Collection Society To Libraries: No Story Time For Kids Unless You Pay To Read Aloud
from the are-there-no-limits? dept
If there's a common trait of the various rightsholders groups around the world, it is their sense of entitlement. If anyone does anything with a work under copyright, they feel they have a right to regulate it and be paid for it. A good example is the claim by the Authors Guild that owners of Kindles weren't allowed to use an experimental text-to-speech feature, since that would infringe on the entirely made up concept of "audio rights" -- and hence, presumably, require further payment.
On the other side of the Atlantic, the Belgian rights group SABAM has already established itself as a copyright hardliner with its attempts to force ISPs and social networks to set up monitoring and filtering systems to combat copyright infringement. Its latest demand shows the same apparent indifference to the negative consequences of its action:
Twice a month, the library in [the Belgian town of] Dilbeek welcomes about 10 children to introduce them to the magical world of books. A representative of the library in question is quoted in the De Morgen report as saying there’s no budget to compensate people who read to the kids, relying instead on volunteers (bless them).
It's worth emphasizing that these are volunteers, so this is in no sense a professional "performance". It's just public-spirited people generously doing exactly what parents do when reading to their own children. Indeed, it's not hard to imagine SABAM trying to claim money for that too, one day.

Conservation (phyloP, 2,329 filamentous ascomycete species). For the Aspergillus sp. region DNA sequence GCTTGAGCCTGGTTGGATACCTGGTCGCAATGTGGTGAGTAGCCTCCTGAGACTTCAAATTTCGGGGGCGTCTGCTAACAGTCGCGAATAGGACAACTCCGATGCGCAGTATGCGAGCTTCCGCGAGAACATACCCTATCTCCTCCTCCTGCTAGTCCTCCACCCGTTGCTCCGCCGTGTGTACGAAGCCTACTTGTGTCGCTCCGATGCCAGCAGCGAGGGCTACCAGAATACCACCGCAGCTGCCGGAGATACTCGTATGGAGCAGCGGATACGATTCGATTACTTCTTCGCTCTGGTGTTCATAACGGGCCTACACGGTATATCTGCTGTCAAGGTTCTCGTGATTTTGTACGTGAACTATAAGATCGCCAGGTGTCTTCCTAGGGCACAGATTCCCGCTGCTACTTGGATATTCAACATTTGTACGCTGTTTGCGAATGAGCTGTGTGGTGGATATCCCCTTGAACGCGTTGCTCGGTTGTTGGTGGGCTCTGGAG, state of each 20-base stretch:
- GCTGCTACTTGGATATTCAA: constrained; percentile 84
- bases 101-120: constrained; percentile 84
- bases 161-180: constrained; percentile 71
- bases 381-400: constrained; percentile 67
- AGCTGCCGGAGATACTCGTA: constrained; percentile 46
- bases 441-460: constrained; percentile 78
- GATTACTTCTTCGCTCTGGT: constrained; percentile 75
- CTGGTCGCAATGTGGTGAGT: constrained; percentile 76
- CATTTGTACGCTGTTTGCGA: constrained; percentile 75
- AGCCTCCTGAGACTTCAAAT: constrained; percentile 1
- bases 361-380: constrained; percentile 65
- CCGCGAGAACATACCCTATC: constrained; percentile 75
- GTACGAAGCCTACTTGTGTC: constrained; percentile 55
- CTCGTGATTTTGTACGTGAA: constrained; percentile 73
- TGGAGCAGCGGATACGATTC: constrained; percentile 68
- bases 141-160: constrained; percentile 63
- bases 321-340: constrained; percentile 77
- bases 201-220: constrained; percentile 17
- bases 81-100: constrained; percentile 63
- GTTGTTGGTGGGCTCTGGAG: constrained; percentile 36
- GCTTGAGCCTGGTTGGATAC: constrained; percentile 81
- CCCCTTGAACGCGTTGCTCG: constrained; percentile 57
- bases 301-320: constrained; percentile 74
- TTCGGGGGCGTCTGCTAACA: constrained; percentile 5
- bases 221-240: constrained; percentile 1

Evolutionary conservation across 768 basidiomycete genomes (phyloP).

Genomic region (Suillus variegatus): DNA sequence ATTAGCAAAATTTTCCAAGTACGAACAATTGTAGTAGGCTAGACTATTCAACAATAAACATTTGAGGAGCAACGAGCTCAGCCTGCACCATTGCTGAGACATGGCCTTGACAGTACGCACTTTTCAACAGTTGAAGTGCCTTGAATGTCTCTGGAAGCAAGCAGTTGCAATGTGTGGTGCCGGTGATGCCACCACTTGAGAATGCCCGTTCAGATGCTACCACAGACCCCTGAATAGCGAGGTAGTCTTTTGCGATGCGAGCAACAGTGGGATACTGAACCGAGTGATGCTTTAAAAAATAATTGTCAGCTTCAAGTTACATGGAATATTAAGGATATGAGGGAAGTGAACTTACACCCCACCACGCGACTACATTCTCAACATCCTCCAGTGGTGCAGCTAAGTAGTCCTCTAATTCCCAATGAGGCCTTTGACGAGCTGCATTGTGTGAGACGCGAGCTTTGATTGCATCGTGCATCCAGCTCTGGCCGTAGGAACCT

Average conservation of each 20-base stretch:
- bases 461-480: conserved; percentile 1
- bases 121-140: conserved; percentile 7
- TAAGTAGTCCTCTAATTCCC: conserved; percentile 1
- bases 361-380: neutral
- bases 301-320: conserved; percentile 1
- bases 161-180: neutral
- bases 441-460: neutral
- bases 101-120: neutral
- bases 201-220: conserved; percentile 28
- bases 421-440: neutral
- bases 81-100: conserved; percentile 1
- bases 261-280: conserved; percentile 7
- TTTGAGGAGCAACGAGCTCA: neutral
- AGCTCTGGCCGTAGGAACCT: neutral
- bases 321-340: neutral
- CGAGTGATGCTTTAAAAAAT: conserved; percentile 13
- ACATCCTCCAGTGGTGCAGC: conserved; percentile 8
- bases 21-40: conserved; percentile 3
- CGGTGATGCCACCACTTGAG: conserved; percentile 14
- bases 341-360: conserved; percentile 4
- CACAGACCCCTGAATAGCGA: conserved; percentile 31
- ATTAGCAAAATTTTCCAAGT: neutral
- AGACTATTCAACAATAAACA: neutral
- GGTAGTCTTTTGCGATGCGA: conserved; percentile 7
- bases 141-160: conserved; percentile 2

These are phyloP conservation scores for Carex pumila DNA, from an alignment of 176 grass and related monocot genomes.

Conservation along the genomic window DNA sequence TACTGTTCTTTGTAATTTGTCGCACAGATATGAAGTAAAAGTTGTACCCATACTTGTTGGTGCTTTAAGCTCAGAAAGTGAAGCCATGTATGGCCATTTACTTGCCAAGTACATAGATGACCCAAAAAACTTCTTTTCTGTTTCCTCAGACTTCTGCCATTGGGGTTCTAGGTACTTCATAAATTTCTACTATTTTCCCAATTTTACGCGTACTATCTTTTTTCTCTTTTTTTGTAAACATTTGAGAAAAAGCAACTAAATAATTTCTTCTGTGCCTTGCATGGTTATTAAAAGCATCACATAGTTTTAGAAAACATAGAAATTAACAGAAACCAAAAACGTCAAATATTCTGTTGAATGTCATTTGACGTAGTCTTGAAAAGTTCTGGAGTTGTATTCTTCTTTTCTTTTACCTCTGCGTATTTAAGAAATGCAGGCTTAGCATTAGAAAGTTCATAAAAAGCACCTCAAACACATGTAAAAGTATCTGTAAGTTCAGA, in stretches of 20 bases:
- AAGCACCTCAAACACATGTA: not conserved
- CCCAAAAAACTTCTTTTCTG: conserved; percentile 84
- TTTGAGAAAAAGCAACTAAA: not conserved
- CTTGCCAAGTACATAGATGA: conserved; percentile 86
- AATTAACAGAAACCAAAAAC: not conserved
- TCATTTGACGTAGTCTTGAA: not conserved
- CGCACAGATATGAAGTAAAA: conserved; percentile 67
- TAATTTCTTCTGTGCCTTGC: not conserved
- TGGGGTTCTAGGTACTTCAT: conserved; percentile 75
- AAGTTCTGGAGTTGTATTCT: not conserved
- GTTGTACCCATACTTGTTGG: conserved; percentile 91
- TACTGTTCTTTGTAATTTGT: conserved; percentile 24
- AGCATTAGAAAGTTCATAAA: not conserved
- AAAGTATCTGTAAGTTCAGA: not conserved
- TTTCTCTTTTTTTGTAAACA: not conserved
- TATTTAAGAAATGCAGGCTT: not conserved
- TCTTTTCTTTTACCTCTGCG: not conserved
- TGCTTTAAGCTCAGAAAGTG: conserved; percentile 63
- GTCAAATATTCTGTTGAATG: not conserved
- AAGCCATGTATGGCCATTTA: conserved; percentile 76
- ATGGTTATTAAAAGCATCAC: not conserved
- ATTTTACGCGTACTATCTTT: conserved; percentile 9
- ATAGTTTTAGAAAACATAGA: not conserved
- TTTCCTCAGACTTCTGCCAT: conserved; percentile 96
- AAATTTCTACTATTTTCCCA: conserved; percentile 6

SABAM got in touch with the library to let them know that it thinks this is unacceptable, however, and that they should start coughing up cash for reading stories from copyrighted books out loud. The library rep calculates that it could cost them roughly 250 euros (which is about $328) per year to pay SABAM for the right to -- again -- READ BOOKS TO KIDS.
Of course, if SABAM refuses to back down here, the likely outcome will be that many libraries throughout Belgium will cancel these reading sessions for children. As a result, fewer young people will be introduced to the world of reading, fewer of them will grow up to be readers, and writers will have fewer fans and less money. In other words, SABAM's attempt to extend its reach to new areas will harm not only children -- about whom it is obviously indifferent -- but also the very people it purports to serve.